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The Maria Theresa dollar in the early twentieth-century Red Sea region: a complementary interface between multiple markets

  • Akinobu Kuroda (a1)

The riddle of why the Maria Theresa dollar issued by Vienna continued in circulation for over one and a half centuries in Africa and the Middle East has never been fully explained. Contrary to common belief, the popularity of this particular silver dollar did not depend on its intrinsic content. The Maria Theresa dollar complemented other monies so well that no authority could replace it with its own currency. The circuit of the coin functioned as a buffering interface between local markets, which collected products like coffee through fractional currencies, and the international market, in which the products were traded in terms of a standard currency like sterling. The complementary role of the Maria Theresa dollar resulted from a self-organising process by markets themselves in order to stabilise transactions.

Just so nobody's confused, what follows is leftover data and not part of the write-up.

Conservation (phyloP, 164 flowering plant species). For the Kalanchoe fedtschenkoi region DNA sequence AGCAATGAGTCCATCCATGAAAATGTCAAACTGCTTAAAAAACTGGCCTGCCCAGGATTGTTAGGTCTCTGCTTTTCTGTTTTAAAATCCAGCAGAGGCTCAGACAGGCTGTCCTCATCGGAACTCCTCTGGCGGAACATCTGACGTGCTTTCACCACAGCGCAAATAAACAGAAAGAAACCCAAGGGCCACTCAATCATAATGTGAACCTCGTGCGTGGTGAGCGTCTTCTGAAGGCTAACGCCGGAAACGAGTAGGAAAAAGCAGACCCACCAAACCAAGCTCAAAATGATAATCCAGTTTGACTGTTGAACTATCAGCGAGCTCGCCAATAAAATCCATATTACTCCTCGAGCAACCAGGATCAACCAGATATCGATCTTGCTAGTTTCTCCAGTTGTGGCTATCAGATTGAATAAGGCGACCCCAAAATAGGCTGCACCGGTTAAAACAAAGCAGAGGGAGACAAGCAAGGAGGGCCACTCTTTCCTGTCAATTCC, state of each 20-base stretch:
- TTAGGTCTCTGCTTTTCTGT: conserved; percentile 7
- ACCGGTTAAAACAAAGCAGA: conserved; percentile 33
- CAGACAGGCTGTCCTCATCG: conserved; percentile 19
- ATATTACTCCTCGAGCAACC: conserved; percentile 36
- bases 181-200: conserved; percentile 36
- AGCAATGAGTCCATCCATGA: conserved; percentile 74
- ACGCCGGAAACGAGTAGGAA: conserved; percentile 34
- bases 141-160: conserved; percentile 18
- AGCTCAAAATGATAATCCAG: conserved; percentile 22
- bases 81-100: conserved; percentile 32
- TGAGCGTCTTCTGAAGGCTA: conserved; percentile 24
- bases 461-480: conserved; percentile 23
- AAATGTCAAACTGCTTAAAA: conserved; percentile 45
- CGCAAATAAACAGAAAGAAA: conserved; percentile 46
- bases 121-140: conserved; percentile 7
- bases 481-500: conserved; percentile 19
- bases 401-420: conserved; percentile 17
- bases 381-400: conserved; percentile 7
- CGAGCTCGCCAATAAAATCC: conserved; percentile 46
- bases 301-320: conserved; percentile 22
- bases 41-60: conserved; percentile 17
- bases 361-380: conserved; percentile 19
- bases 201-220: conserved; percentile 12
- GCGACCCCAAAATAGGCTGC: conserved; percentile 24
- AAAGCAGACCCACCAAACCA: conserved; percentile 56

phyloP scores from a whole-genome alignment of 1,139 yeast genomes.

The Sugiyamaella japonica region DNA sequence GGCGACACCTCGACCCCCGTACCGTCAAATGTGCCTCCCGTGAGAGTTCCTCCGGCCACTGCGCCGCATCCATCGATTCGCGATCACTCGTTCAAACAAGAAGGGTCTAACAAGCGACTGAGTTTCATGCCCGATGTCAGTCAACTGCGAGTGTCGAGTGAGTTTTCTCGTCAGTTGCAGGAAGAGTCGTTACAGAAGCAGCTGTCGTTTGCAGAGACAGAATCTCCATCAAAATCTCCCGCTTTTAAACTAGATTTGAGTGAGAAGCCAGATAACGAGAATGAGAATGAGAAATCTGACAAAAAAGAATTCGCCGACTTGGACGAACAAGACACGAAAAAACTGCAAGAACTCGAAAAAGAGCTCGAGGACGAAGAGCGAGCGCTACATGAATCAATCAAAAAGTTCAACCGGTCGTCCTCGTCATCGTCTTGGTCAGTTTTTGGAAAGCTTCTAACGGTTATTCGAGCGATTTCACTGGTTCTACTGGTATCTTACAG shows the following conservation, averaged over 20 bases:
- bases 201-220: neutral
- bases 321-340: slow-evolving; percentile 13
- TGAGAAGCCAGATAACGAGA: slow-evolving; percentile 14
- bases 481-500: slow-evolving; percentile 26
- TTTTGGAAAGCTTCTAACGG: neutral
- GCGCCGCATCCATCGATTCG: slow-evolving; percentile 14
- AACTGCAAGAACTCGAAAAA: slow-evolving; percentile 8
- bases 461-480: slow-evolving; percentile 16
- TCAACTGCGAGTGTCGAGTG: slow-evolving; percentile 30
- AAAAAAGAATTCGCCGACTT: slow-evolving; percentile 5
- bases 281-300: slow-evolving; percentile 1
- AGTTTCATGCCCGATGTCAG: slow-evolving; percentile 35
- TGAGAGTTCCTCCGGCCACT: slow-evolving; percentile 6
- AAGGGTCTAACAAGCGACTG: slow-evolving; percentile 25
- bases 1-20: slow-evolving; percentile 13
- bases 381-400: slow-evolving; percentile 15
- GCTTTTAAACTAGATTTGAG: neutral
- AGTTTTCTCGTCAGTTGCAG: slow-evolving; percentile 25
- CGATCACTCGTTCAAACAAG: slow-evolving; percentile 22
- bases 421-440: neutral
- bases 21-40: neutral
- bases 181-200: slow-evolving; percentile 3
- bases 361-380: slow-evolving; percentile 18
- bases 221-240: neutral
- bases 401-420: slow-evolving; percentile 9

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Financial History Review
  • ISSN: 0968-5650
  • EISSN: 1474-0052
  • URL: /core/journals/financial-history-review
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